Friday, 17 August 2007

Addicted to red meat? You're more likely to have recurring colon cancer

Saw this article in New Paper online.

It is dated on August 17, 2007. This article can be found at,4136,138980,00.html?


COLON cancer patients who stuff themselves with red meat, french fries and dessert may raise their chances of suffering a relapse and dying early.

But switch to a diet rich in fruits, vegetables, poultry and fish, and they can significantly lower the risk of a relapse.

Researchers at the Dana-Farber Cancer Institute found that patients who favour such a Western diet were three-and-a-half times more likely to have a recurrence of colon cancer than those eating poultry, fish, vegetables and fruits.

Previous research has found that certain lifestyle choices and diets play an important role in the risk of developing cancer.

But few studies had measured the role of food in the recurrence of colon cancer and the risk of dying, the researchers say in a study published in the 15 Aug edition of the Journal of The American Medical Association.

Researchers looked at 1009 patients suffering from stage III colon cancer, in which the tumour is present in the colon and lymph nodes.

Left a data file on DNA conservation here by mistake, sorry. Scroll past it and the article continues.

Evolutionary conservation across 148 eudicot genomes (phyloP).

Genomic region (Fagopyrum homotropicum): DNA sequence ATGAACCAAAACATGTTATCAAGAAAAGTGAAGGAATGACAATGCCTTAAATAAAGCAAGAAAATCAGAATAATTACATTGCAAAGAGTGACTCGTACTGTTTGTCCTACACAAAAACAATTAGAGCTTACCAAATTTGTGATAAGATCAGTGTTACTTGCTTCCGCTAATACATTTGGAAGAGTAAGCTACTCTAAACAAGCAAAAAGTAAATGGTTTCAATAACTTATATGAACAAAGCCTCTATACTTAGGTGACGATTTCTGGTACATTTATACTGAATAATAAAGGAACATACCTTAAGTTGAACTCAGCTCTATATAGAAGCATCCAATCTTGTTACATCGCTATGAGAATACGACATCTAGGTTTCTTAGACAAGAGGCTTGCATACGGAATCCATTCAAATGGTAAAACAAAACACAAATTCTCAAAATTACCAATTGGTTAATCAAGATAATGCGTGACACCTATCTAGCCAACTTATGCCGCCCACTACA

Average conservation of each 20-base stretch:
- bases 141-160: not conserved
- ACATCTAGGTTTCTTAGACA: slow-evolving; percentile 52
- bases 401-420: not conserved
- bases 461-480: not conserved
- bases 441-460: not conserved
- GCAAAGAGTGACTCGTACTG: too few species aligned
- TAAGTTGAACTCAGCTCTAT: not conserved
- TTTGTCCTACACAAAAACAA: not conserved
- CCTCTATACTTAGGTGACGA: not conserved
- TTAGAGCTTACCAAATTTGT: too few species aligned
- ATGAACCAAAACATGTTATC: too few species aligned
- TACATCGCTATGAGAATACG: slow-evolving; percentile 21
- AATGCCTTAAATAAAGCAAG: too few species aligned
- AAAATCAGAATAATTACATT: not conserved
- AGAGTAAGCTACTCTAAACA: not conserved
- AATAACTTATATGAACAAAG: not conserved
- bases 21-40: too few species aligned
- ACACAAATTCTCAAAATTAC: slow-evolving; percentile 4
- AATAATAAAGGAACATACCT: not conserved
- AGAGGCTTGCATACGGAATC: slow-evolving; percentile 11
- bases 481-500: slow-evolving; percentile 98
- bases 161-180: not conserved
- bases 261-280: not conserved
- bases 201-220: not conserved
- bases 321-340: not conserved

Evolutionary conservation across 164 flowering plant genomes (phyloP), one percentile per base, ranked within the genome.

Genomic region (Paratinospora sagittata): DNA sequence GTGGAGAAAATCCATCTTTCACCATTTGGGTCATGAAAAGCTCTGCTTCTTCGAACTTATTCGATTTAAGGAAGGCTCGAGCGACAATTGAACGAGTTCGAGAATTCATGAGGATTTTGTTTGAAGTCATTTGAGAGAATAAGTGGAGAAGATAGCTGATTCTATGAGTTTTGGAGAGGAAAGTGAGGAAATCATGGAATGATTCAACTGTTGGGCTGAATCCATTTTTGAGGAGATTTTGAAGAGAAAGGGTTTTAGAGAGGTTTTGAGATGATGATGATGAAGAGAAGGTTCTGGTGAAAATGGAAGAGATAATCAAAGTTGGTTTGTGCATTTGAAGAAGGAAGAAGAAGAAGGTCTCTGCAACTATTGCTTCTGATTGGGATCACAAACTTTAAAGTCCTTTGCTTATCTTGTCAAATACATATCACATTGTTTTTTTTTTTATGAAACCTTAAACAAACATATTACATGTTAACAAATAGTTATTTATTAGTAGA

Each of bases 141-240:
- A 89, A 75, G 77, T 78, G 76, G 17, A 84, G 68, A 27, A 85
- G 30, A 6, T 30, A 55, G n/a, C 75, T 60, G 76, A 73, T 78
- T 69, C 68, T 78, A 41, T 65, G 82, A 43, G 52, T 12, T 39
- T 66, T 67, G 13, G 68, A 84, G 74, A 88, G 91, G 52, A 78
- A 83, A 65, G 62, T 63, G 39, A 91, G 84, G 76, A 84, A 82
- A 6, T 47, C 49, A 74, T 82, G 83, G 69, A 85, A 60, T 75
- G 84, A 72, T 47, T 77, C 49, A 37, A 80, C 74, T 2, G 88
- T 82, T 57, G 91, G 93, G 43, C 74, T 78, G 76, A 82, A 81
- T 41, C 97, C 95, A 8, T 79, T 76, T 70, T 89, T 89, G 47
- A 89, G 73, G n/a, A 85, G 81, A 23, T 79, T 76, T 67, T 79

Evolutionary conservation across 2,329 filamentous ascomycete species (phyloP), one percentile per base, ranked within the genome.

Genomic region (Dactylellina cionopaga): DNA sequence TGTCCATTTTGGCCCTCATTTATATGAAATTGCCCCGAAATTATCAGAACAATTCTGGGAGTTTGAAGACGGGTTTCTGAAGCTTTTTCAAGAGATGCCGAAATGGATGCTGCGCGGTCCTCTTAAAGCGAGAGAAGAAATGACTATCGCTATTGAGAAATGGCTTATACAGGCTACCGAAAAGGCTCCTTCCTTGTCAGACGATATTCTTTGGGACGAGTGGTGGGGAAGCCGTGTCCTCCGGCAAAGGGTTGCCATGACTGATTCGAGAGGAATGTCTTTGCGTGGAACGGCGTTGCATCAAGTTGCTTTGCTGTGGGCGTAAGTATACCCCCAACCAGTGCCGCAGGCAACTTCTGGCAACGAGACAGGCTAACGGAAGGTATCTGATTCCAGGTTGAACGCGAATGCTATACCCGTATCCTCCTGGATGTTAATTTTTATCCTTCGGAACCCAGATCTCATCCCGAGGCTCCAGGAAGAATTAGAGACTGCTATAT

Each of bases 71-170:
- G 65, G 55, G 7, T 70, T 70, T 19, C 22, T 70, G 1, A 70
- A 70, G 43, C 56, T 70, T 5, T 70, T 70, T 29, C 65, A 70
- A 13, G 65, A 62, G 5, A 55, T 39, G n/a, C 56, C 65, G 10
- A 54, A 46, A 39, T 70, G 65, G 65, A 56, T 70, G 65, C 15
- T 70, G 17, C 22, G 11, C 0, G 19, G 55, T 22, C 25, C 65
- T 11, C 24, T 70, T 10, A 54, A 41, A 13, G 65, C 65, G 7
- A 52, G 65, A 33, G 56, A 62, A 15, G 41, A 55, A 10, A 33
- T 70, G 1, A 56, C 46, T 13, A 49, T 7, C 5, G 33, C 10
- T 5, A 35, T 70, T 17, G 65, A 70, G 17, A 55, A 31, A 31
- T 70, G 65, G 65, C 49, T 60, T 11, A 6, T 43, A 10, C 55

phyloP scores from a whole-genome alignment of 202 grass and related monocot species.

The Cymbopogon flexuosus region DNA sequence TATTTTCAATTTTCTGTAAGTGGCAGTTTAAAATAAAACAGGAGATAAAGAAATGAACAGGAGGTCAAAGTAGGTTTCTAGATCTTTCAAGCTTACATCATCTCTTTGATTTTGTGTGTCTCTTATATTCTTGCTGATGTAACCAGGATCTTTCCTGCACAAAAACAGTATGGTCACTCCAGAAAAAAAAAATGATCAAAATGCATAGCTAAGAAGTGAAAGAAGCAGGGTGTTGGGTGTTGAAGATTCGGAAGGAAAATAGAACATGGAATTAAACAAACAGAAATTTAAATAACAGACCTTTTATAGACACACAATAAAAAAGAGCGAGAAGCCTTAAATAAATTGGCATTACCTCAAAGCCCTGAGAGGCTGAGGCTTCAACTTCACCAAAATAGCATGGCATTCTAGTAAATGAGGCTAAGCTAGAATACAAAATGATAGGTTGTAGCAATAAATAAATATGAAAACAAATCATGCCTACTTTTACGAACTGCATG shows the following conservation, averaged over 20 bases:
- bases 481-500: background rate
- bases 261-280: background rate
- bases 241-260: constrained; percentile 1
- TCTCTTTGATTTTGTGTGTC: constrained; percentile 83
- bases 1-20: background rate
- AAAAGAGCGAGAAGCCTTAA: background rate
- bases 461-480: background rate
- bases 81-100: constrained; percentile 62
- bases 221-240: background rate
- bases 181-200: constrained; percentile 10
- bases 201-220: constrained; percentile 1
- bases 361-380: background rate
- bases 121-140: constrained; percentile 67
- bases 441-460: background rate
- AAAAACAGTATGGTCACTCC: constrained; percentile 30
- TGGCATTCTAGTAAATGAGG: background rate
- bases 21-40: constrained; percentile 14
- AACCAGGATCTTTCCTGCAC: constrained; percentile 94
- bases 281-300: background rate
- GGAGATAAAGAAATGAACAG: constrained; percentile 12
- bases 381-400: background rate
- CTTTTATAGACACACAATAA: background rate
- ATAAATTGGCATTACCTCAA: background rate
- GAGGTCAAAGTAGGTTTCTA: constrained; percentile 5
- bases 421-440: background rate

Said Dr Jeffrey Meyerhardt, the study's lead author: 'Our results suggest that people treated for locally advanced colon cancer can actively improve their odds of survival by their dietary choices.'

However, Ms Mary Young, a vice president of the National Cattlemen's Beef Association in Colorado, noted that the study did not implicate any one food as raising health risks.

'However, as a dietitian, I would not recommend the (Western) dietary pattern identified in this study because it does not include the variety and moderation important to a healthy diet. Instead, I recommend people choose a diet rich in fruits, vegetables, whole grains, low-fat dairy, and lean meats, such as lean beef,' she said in a statement.

Researchers are now conducting more analyses to determine which nutrients or food groupings may be linked the closest to increased recurrence risks. - AFP

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